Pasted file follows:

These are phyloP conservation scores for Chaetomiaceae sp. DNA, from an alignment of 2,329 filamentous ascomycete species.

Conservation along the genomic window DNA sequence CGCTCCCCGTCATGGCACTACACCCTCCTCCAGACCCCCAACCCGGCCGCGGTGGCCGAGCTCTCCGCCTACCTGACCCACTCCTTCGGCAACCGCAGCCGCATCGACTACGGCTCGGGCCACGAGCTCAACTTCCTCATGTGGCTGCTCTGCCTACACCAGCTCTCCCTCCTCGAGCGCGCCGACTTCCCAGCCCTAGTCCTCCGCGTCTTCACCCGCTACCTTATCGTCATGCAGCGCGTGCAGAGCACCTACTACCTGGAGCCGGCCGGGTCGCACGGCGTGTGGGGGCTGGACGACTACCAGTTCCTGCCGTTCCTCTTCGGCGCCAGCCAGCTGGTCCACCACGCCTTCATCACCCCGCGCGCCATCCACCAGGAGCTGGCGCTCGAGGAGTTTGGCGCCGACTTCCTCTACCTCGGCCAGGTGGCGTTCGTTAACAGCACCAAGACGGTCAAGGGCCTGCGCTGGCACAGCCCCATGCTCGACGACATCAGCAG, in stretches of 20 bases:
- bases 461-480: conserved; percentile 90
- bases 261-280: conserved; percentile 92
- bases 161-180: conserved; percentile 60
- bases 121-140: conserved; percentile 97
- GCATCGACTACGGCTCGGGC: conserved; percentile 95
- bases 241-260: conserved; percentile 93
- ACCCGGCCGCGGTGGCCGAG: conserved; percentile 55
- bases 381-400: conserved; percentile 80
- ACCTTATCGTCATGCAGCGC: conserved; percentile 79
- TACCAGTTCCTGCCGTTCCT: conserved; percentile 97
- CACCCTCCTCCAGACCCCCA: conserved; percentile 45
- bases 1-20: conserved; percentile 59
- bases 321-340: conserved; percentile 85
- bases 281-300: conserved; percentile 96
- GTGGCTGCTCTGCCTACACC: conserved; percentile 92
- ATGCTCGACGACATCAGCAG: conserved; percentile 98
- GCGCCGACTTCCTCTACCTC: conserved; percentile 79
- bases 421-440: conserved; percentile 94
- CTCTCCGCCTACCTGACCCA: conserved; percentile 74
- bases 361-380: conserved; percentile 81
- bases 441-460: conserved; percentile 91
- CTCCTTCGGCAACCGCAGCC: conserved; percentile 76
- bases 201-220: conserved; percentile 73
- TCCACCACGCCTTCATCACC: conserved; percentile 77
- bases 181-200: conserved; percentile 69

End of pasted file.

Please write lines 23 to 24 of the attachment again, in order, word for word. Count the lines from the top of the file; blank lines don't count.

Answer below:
- bases 441-460: conserved; percentile 91
- CTCCTTCGGCAACCGCAGCC: conserved; percentile 76